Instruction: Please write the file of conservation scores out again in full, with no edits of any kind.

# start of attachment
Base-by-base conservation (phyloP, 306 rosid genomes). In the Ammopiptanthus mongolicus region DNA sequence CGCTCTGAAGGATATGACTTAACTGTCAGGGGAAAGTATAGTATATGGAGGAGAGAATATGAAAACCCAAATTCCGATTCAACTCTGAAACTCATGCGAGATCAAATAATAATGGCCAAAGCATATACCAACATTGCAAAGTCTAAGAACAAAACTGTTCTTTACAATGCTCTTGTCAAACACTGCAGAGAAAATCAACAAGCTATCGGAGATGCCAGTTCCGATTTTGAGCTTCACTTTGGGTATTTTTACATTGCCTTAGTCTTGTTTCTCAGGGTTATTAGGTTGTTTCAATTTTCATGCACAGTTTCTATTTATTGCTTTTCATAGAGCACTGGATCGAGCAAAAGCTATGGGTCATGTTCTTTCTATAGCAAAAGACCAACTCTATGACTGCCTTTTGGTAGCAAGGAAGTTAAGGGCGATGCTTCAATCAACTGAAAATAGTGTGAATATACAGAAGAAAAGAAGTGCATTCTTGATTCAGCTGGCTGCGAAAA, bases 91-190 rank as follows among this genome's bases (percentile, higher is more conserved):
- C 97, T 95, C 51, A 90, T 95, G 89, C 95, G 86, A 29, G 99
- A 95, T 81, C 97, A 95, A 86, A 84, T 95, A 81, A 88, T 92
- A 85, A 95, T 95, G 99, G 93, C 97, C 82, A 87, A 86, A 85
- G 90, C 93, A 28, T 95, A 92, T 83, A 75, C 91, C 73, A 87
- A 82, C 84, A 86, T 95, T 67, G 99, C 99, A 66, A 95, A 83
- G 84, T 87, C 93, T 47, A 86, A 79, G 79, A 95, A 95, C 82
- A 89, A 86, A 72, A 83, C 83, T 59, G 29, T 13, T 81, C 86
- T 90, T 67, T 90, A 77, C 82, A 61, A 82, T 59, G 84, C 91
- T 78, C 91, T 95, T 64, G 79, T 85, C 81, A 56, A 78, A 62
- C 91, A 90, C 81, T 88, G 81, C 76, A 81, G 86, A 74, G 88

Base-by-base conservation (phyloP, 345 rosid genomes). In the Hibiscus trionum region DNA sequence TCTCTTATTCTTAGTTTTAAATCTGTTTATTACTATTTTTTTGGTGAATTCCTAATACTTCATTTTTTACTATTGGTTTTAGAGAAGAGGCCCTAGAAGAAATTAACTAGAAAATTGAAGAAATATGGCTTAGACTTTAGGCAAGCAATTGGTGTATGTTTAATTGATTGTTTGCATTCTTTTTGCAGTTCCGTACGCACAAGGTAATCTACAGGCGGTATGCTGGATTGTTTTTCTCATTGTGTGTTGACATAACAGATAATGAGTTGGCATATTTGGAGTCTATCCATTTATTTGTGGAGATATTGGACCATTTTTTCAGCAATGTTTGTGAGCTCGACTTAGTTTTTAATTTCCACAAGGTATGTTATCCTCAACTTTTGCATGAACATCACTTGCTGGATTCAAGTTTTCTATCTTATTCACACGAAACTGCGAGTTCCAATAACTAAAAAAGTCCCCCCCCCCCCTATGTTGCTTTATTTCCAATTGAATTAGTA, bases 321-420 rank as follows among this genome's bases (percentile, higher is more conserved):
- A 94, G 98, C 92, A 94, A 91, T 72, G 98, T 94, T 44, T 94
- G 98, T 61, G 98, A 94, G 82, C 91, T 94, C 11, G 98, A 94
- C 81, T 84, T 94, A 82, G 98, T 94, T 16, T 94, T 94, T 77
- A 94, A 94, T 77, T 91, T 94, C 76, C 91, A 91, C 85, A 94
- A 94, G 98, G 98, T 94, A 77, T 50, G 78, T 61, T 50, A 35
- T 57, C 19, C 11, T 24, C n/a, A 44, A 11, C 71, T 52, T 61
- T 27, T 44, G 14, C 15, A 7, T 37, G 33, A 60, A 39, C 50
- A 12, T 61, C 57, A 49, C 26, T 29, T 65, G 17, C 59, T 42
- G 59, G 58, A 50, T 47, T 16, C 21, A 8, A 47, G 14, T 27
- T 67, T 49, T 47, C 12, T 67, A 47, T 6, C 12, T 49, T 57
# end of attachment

Base-by-base conservation (phyloP, 306 rosid genomes). In the Ammopiptanthus mongolicus region DNA sequence CGCTCTGAAGGATATGACTTAACTGTCAGGGGAAAGTATAGTATATGGAGGAGAGAATATGAAAACCCAAATTCCGATTCAACTCTGAAACTCATGCGAGATCAAATAATAATGGCCAAAGCATATACCAACATTGCAAAGTCTAAGAACAAAACTGTTCTTTACAATGCTCTTGTCAAACACTGCAGAGAAAATCAACAAGCTATCGGAGATGCCAGTTCCGATTTTGAGCTTCACTTTGGGTATTTTTACATTGCCTTAGTCTTGTTTCTCAGGGTTATTAGGTTGTTTCAATTTTCATGCACAGTTTCTATTTATTGCTTTTCATAGAGCACTGGATCGAGCAAAAGCTATGGGTCATGTTCTTTCTATAGCAAAAGACCAACTCTATGACTGCCTTTTGGTAGCAAGGAAGTTAAGGGCGATGCTTCAATCAACTGAAAATAGTGTGAATATACAGAAGAAAAGAAGTGCATTCTTGATTCAGCTGGCTGCGAAAA, bases 91-190 rank as follows among this genome's bases (percentile, higher is more conserved):
- C 97, T 95, C 51, A 90, T 95, G 89, C 95, G 86, A 29, G 99
- A 95, T 81, C 97, A 95, A 86, A 84, T 95, A 81, A 88, T 92
- A 85, A 95, T 95, G 99, G 93, C 97, C 82, A 87, A 86, A 85
- G 90, C 93, A 28, T 95, A 92, T 83, A 75, C 91, C 73, A 87
- A 82, C 84, A 86, T 95, T 67, G 99, C 99, A 66, A 95, A 83
- G 84, T 87, C 93, T 47, A 86, A 79, G 79, A 95, A 95, C 82
- A 89, A 86, A 72, A 83, C 83, T 59, G 29, T 13, T 81, C 86
- T 90, T 67, T 90, A 77, C 82, A 61, A 82, T 59, G 84, C 91
- T 78, C 91, T 95, T 64, G 79, T 85, C 81, A 56, A 78, A 62
- C 91, A 90, C 81, T 88, G 81, C 76, A 81, G 86, A 74, G 88

Base-by-base conservation (phyloP, 345 rosid genomes). In the Hibiscus trionum region DNA sequence TCTCTTATTCTTAGTTTTAAATCTGTTTATTACTATTTTTTTGGTGAATTCCTAATACTTCATTTTTTACTATTGGTTTTAGAGAAGAGGCCCTAGAAGAAATTAACTAGAAAATTGAAGAAATATGGCTTAGACTTTAGGCAAGCAATTGGTGTATGTTTAATTGATTGTTTGCATTCTTTTTGCAGTTCCGTACGCACAAGGTAATCTACAGGCGGTATGCTGGATTGTTTTTCTCATTGTGTGTTGACATAACAGATAATGAGTTGGCATATTTGGAGTCTATCCATTTATTTGTGGAGATATTGGACCATTTTTTCAGCAATGTTTGTGAGCTCGACTTAGTTTTTAATTTCCACAAGGTATGTTATCCTCAACTTTTGCATGAACATCACTTGCTGGATTCAAGTTTTCTATCTTATTCACACGAAACTGCGAGTTCCAATAACTAAAAAAGTCCCCCCCCCCCCTATGTTGCTTTATTTCCAATTGAATTAGTA, bases 321-420 rank as follows among this genome's bases (percentile, higher is more conserved):
- A 94, G 98, C 92, A 94, A 91, T 72, G 98, T 94, T 44, T 94
- G 98, T 61, G 98, A 94, G 82, C 91, T 94, C 11, G 98, A 94
- C 81, T 84, T 94, A 82, G 98, T 94, T 16, T 94, T 94, T 77
- A 94, A 94, T 77, T 91, T 94, C 76, C 91, A 91, C 85, A 94
- A 94, G 98, G 98, T 94, A 77, T 50, G 78, T 61, T 50, A 35
- T 57, C 19, C 11, T 24, C n/a, A 44, A 11, C 71, T 52, T 61
- T 27, T 44, G 14, C 15, A 7, T 37, G 33, A 60, A 39, C 50
- A 12, T 61, C 57, A 49, C 26, T 29, T 65, G 17, C 59, T 42
- G 59, G 58, A 50, T 47, T 16, C 21, A 8, A 47, G 14, T 27
- T 67, T 49, T 47, C 12, T 67, A 47, T 6, C 12, T 49, T 57